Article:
So let’s start talking about kids and YouTube. First I’ll give you my best practices for allowing your child or teen to watch YouTube content and then I’ll give you my best advice about allowing kids and teens to create their own YouTube channels and conent.

So how much DO you know about YouTube? 

The first YouTube video was created and uploaded on April 23rd 2005 – and since that time 15 years ago, almost 5 billion YouTube videos are watched by people from all around the globe, AND – can you believe this! – nearly 300 hours of new content is uploaded EVERY MINUTE!

Wow! Take that fact in. Every minute there is 300 hundred new hours of videos to consume – that means that this platform is constantly changing, evolving, and tempting your child or teen to put down their homework, chores, or hobby to view this brand new content.

This can be very distracting for young people. For example, I recently had a young client in my office who seemed really distracted during our session. I asked her what was going on and she explained to me that she got a notification earlier that day that one of her YouTube channels had just released a new episode and that was all she could think about!

With YouTube being the second most popular website in the world, right behind google, it is easy to see how this platform is heavily consumed by our Modern Kids. And there are some definite guidelines that every Modern Parent should follow in order to teach their kids how to use YouTube wisely. And I’m going to go over those guidelines right now.

The first guideline is to monitor and limit Youtube use just like you would television use. According to the latest PEW research study on kids and social media use, kids reported turning to youtube to fill their downtime the most, just behind Instagram. This means that for several hours each day, your child is passively watching video, just like they would be doing if sitting in front of the television. The same rules and guidelines that you have with television should also apply to Youtube viewing.

The second guideline for smart use of YouTube is to communicate your guidelines regarding what kinds of shows and videos you are comfortable with your child viewing. For teens, you should specifically spell out for them what you believe is appropriate and what is not. For instance, do you care if your child views videos that have swearing in them? What about violence? Or sexual innuendos or situations? Or dark and depressing videos? You’ve got to be specific here and let your teen know where you draw the line, and then MONITOR what videos they’re tuning into from time to time.

For younger kids and tweens, it’s helpful to create playlists of approved videos together with your child. Sit down with them and discuss which shows fit your criteria for appropriate viewing. Allow them to make some suggestions, but ultimately the decision is up to you. This provides a great opportunity for you to explain your reasoning behind these decisions AND for your child to learn how to make these decisions for themselves in the future.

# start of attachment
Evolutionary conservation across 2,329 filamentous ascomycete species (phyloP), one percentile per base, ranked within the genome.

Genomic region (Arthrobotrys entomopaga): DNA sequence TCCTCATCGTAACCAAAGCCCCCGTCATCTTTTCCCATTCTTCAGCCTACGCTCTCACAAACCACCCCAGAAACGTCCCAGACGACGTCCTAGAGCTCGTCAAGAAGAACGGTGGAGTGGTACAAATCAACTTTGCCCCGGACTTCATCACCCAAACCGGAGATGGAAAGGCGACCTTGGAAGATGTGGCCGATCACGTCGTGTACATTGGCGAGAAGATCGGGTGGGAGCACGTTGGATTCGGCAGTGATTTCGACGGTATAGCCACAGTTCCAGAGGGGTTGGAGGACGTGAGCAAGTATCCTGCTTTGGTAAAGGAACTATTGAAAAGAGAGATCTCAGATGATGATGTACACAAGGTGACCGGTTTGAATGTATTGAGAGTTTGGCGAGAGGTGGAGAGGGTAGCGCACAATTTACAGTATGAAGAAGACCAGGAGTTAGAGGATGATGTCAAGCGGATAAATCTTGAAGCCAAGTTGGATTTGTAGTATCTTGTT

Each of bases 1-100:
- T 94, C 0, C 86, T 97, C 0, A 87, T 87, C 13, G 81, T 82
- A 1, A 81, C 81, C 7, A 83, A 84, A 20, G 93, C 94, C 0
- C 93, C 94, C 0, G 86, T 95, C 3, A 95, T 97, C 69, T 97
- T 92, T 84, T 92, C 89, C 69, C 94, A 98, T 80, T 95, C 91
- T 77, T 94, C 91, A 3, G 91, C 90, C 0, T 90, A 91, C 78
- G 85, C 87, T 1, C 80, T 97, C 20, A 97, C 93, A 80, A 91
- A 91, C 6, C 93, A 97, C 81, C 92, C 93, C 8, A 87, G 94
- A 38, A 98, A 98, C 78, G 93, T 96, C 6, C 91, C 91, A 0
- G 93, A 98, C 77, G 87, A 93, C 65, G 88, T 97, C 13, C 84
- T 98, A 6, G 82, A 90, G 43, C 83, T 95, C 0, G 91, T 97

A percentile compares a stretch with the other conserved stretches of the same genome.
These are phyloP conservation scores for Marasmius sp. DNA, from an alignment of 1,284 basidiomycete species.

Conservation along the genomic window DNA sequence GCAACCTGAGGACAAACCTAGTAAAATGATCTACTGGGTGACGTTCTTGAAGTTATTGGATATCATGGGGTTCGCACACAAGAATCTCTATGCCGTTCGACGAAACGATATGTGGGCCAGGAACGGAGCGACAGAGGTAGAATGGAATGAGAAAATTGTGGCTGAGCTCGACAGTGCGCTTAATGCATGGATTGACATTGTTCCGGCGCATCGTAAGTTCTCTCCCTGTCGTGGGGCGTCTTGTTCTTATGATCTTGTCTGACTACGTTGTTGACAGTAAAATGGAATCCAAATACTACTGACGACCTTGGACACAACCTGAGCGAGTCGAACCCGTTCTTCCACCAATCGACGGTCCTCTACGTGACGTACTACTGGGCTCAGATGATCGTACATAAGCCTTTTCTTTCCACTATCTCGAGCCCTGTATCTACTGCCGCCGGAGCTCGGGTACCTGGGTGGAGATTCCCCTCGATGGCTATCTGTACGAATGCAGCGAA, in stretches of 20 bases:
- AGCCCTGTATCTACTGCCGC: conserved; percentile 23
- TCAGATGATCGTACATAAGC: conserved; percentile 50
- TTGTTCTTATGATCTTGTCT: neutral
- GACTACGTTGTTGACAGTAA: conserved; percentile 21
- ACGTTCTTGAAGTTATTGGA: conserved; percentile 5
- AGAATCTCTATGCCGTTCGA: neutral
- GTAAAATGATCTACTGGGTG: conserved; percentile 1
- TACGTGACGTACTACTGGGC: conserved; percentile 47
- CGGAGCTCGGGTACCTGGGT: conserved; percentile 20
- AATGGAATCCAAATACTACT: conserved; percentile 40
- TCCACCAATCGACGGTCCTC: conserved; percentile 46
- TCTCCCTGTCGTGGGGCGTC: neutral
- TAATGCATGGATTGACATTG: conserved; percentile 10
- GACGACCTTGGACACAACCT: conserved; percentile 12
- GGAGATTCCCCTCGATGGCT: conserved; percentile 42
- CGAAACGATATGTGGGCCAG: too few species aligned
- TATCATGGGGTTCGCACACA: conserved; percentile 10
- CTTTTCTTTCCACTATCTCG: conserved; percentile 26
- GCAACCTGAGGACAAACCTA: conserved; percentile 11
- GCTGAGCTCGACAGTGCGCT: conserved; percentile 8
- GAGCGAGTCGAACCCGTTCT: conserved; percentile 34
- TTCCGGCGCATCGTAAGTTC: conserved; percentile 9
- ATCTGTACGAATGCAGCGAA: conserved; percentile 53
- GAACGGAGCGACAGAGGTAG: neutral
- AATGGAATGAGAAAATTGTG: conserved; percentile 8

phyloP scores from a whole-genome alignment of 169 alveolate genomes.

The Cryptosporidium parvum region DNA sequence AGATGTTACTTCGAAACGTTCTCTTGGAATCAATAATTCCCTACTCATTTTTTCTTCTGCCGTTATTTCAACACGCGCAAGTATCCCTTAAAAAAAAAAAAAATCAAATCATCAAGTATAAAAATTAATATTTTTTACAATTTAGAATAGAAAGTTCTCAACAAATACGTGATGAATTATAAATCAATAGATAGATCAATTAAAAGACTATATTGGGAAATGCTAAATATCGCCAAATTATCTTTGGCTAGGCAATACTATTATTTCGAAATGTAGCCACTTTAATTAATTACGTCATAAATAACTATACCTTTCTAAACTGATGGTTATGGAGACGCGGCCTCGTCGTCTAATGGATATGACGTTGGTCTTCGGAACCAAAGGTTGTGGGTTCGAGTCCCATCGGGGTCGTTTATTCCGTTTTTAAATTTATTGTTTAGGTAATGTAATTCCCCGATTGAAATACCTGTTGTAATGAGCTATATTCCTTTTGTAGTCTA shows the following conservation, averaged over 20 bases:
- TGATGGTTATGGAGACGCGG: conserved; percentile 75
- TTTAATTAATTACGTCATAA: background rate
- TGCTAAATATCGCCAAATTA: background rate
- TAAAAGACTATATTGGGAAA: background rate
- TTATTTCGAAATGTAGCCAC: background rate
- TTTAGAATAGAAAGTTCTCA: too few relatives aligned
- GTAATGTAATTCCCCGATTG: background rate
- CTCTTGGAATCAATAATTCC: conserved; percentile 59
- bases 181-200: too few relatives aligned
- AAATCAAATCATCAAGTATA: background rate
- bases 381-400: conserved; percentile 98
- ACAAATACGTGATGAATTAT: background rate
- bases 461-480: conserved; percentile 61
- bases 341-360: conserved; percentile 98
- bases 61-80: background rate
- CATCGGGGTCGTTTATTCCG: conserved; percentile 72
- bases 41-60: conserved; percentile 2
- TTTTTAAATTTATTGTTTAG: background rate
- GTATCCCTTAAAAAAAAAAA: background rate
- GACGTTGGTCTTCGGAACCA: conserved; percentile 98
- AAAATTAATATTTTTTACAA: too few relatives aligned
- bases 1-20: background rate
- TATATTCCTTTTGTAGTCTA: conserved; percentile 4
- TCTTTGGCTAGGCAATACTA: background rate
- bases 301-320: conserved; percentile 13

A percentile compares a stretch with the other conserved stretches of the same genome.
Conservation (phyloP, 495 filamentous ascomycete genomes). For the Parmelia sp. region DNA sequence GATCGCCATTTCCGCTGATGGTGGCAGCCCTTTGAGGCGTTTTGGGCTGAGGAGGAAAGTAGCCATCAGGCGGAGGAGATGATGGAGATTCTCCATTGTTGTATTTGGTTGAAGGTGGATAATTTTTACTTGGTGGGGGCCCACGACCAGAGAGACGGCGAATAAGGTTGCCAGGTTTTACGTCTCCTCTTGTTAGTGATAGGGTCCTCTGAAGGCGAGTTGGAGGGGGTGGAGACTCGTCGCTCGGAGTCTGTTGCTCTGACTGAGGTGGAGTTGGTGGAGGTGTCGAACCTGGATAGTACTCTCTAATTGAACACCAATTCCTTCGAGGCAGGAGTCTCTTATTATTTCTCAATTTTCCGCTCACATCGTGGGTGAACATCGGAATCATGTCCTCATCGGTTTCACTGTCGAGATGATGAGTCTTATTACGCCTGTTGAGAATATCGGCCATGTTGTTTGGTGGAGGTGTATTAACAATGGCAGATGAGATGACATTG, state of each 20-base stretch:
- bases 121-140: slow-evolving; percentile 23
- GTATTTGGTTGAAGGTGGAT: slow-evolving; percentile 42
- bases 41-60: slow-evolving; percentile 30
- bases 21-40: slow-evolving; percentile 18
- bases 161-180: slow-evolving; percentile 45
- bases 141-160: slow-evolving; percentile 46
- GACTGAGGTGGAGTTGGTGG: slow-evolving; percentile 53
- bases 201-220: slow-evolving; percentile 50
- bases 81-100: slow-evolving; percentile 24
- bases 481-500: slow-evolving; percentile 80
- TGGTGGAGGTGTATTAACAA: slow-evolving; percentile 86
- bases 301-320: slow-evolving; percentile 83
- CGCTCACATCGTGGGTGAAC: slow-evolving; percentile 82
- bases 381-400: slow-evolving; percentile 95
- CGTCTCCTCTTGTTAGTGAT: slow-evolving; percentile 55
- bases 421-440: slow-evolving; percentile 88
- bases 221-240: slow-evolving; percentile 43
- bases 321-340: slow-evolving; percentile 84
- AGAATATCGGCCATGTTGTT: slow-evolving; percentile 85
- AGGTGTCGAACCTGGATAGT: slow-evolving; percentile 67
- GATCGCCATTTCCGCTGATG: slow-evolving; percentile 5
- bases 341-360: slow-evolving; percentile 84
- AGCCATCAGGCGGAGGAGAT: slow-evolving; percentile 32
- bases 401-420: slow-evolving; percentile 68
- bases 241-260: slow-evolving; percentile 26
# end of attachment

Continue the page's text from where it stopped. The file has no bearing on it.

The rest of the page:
Next, the third guideline is to talk to your child about clicking on suggested videos and ads. Remember that Youtube has a whole marketing department aimed at keeping viewers HOOKED on their platform for as long as possible, so it’s your job as a Modern Parent to open your child’s eyes to these tactics. Communicate your guidelines for clicking on suggested videos,  and teach your child which video suggestions they should NEVER click on.

The fourth guideline for kids and YouTube is to talk to your child or teen about Inappropriate content. According to Youtube’s safety guidelines, they recommend that if you see a video that you feel is inappropriate or which may violate their Community Guidelines, you should flag the video immediately. This is the fastest way to bring potentially inappropriate content to their attention. YouTube’s policy states that their specialists review flagged videos 24 hours a day, 7 days a week, and that they take these alerts very seriously.

Finally, the last guideline is to ensure that your child uses screen names instead of real names. If your child posts comments on their favorite Youtube channel, teach them to use a screen name and to always keep their comments positive. If they want to create their own Youtube channel – and we’re going to talk more about that in a minute – then teach them that they should never give out personal information on their channel, including their real name.

So those are the 5 basic guidelines that I preach about in my private practice, but I still get a lot of questions about kids and YouTube.

Probably the top question I get from Modern parents is how to get kids to turn OFF YouTube. It’s easy to get sucked into watching hours upon hours of content on Youtube, and many kids argue and complain when parents ask them to turn it off.